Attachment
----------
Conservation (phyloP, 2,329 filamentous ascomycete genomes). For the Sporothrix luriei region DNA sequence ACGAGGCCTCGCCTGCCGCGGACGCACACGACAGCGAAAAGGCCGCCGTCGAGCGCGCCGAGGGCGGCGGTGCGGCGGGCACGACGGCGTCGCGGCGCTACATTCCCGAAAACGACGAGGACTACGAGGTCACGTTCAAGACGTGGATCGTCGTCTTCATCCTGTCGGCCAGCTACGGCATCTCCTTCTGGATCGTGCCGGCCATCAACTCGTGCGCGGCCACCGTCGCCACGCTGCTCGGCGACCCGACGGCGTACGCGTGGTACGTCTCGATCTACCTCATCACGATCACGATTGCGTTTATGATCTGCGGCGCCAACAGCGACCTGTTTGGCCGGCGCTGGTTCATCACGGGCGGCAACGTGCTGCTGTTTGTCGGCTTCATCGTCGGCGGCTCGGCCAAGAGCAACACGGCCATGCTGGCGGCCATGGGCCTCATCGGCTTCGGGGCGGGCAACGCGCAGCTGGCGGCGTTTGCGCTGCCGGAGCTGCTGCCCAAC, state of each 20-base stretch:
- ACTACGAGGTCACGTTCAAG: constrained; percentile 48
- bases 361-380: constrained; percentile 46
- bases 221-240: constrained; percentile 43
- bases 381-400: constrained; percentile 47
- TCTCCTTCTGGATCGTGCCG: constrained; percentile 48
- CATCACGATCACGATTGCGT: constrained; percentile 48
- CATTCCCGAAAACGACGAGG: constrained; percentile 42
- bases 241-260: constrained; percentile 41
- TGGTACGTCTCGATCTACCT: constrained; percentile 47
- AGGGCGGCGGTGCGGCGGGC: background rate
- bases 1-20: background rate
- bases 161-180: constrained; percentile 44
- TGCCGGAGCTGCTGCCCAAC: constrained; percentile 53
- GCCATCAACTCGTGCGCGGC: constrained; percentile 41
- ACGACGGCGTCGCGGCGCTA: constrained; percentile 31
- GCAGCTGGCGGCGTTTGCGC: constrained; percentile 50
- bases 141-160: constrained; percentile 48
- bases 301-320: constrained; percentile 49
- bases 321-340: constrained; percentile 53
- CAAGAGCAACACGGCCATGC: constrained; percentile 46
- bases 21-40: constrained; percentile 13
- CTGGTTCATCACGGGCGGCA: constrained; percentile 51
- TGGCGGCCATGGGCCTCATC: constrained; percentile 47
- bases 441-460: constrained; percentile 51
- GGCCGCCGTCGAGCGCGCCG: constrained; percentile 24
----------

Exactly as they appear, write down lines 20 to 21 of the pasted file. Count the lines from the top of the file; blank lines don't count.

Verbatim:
- bases 321-340: constrained; percentile 53
- CAAGAGCAACACGGCCATGC: constrained; percentile 46